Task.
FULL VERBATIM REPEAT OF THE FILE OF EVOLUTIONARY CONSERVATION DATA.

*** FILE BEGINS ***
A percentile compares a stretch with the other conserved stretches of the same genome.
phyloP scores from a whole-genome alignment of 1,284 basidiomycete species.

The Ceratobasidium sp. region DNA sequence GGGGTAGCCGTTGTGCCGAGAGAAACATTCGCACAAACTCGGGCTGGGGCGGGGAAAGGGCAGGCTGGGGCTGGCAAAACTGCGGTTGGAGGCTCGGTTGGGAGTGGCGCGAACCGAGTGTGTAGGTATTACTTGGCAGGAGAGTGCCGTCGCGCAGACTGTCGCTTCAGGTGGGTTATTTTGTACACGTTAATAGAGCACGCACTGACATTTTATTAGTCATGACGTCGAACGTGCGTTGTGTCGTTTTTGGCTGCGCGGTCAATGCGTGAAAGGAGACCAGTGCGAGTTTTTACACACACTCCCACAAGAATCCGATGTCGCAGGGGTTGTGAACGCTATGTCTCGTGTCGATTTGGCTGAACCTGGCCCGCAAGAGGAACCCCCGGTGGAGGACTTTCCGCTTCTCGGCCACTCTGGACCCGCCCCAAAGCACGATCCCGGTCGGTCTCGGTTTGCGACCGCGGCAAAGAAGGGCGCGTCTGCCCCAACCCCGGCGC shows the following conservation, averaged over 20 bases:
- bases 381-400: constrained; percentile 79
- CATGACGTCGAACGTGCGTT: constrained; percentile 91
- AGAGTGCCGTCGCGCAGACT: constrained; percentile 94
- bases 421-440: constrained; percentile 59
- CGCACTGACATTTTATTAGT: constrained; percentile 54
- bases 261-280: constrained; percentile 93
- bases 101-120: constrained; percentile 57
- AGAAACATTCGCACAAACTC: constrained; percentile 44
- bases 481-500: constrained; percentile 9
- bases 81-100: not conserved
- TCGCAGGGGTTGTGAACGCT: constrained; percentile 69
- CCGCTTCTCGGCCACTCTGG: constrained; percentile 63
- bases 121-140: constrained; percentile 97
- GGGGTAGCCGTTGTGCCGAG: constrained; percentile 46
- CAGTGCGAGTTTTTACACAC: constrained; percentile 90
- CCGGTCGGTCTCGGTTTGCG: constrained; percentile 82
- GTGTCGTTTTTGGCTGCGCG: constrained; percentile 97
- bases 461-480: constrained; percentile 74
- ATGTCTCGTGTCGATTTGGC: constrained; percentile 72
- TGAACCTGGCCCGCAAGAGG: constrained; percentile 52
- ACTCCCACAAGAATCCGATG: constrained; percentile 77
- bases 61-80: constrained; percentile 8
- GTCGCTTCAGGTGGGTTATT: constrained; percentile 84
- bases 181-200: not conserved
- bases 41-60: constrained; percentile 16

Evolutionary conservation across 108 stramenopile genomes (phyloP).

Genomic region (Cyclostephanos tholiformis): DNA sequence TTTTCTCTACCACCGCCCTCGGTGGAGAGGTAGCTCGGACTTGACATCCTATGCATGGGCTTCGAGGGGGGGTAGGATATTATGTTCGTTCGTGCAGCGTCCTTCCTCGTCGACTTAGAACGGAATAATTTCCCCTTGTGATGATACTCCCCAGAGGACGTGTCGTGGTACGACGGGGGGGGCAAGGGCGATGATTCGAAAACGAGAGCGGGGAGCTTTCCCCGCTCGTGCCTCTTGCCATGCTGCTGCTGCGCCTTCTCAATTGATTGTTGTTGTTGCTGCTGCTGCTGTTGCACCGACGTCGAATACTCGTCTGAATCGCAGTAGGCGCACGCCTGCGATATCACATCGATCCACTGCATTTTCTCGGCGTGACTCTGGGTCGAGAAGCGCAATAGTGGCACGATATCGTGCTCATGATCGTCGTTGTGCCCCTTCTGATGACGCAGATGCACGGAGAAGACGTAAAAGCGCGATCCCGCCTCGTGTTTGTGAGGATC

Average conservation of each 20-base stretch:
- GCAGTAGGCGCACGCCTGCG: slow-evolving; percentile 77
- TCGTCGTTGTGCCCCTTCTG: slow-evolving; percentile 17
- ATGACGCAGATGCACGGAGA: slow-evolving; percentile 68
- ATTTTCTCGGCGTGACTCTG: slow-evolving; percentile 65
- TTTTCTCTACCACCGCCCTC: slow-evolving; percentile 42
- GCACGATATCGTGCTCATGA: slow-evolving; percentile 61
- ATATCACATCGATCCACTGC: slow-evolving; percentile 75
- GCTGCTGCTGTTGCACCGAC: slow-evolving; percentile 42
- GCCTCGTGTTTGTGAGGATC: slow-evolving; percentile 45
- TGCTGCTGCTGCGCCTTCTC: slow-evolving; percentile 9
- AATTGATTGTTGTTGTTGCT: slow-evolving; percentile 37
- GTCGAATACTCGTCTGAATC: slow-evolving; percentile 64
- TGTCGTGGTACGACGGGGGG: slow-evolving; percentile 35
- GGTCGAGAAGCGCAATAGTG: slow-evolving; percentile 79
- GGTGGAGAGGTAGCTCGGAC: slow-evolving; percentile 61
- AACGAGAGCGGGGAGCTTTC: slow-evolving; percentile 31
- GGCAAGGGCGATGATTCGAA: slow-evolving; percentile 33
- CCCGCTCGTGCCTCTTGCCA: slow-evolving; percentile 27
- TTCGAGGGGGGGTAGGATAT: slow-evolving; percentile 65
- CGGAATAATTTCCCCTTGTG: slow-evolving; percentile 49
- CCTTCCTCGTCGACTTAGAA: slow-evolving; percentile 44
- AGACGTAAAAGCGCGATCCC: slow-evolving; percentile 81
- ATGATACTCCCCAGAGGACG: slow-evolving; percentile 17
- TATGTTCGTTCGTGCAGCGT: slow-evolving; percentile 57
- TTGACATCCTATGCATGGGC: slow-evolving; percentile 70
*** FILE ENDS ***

A percentile compares a stretch with the other conserved stretches of the same genome.
phyloP scores from a whole-genome alignment of 1,284 basidiomycete species.

The Ceratobasidium sp. region DNA sequence GGGGTAGCCGTTGTGCCGAGAGAAACATTCGCACAAACTCGGGCTGGGGCGGGGAAAGGGCAGGCTGGGGCTGGCAAAACTGCGGTTGGAGGCTCGGTTGGGAGTGGCGCGAACCGAGTGTGTAGGTATTACTTGGCAGGAGAGTGCCGTCGCGCAGACTGTCGCTTCAGGTGGGTTATTTTGTACACGTTAATAGAGCACGCACTGACATTTTATTAGTCATGACGTCGAACGTGCGTTGTGTCGTTTTTGGCTGCGCGGTCAATGCGTGAAAGGAGACCAGTGCGAGTTTTTACACACACTCCCACAAGAATCCGATGTCGCAGGGGTTGTGAACGCTATGTCTCGTGTCGATTTGGCTGAACCTGGCCCGCAAGAGGAACCCCCGGTGGAGGACTTTCCGCTTCTCGGCCACTCTGGACCCGCCCCAAAGCACGATCCCGGTCGGTCTCGGTTTGCGACCGCGGCAAAGAAGGGCGCGTCTGCCCCAACCCCGGCGC shows the following conservation, averaged over 20 bases:
- bases 381-400: constrained; percentile 79
- CATGACGTCGAACGTGCGTT: constrained; percentile 91
- AGAGTGCCGTCGCGCAGACT: constrained; percentile 94
- bases 421-440: constrained; percentile 59
- CGCACTGACATTTTATTAGT: constrained; percentile 54
- bases 261-280: constrained; percentile 93
- bases 101-120: constrained; percentile 57
- AGAAACATTCGCACAAACTC: constrained; percentile 44
- bases 481-500: constrained; percentile 9
- bases 81-100: not conserved
- TCGCAGGGGTTGTGAACGCT: constrained; percentile 69
- CCGCTTCTCGGCCACTCTGG: constrained; percentile 63
- bases 121-140: constrained; percentile 97
- GGGGTAGCCGTTGTGCCGAG: constrained; percentile 46
- CAGTGCGAGTTTTTACACAC: constrained; percentile 90
- CCGGTCGGTCTCGGTTTGCG: constrained; percentile 82
- GTGTCGTTTTTGGCTGCGCG: constrained; percentile 97
- bases 461-480: constrained; percentile 74
- ATGTCTCGTGTCGATTTGGC: constrained; percentile 72
- TGAACCTGGCCCGCAAGAGG: constrained; percentile 52
- ACTCCCACAAGAATCCGATG: constrained; percentile 77
- bases 61-80: constrained; percentile 8
- GTCGCTTCAGGTGGGTTATT: constrained; percentile 84
- bases 181-200: not conserved
- bases 41-60: constrained; percentile 16

Evolutionary conservation across 108 stramenopile genomes (phyloP).

Genomic region (Cyclostephanos tholiformis): DNA sequence TTTTCTCTACCACCGCCCTCGGTGGAGAGGTAGCTCGGACTTGACATCCTATGCATGGGCTTCGAGGGGGGGTAGGATATTATGTTCGTTCGTGCAGCGTCCTTCCTCGTCGACTTAGAACGGAATAATTTCCCCTTGTGATGATACTCCCCAGAGGACGTGTCGTGGTACGACGGGGGGGGCAAGGGCGATGATTCGAAAACGAGAGCGGGGAGCTTTCCCCGCTCGTGCCTCTTGCCATGCTGCTGCTGCGCCTTCTCAATTGATTGTTGTTGTTGCTGCTGCTGCTGTTGCACCGACGTCGAATACTCGTCTGAATCGCAGTAGGCGCACGCCTGCGATATCACATCGATCCACTGCATTTTCTCGGCGTGACTCTGGGTCGAGAAGCGCAATAGTGGCACGATATCGTGCTCATGATCGTCGTTGTGCCCCTTCTGATGACGCAGATGCACGGAGAAGACGTAAAAGCGCGATCCCGCCTCGTGTTTGTGAGGATC

Average conservation of each 20-base stretch:
- GCAGTAGGCGCACGCCTGCG: slow-evolving; percentile 77
- TCGTCGTTGTGCCCCTTCTG: slow-evolving; percentile 17
- ATGACGCAGATGCACGGAGA: slow-evolving; percentile 68
- ATTTTCTCGGCGTGACTCTG: slow-evolving; percentile 65
- TTTTCTCTACCACCGCCCTC: slow-evolving; percentile 42
- GCACGATATCGTGCTCATGA: slow-evolving; percentile 61
- ATATCACATCGATCCACTGC: slow-evolving; percentile 75
- GCTGCTGCTGTTGCACCGAC: slow-evolving; percentile 42
- GCCTCGTGTTTGTGAGGATC: slow-evolving; percentile 45
- TGCTGCTGCTGCGCCTTCTC: slow-evolving; percentile 9
- AATTGATTGTTGTTGTTGCT: slow-evolving; percentile 37
- GTCGAATACTCGTCTGAATC: slow-evolving; percentile 64
- TGTCGTGGTACGACGGGGGG: slow-evolving; percentile 35
- GGTCGAGAAGCGCAATAGTG: slow-evolving; percentile 79
- GGTGGAGAGGTAGCTCGGAC: slow-evolving; percentile 61
- AACGAGAGCGGGGAGCTTTC: slow-evolving; percentile 31
- GGCAAGGGCGATGATTCGAA: slow-evolving; percentile 33
- CCCGCTCGTGCCTCTTGCCA: slow-evolving; percentile 27
- TTCGAGGGGGGGTAGGATAT: slow-evolving; percentile 65
- CGGAATAATTTCCCCTTGTG: slow-evolving; percentile 49
- CCTTCCTCGTCGACTTAGAA: slow-evolving; percentile 44
- AGACGTAAAAGCGCGATCCC: slow-evolving; percentile 81
- ATGATACTCCCCAGAGGACG: slow-evolving; percentile 17
- TATGTTCGTTCGTGCAGCGT: slow-evolving; percentile 57
- TTGACATCCTATGCATGGGC: slow-evolving; percentile 70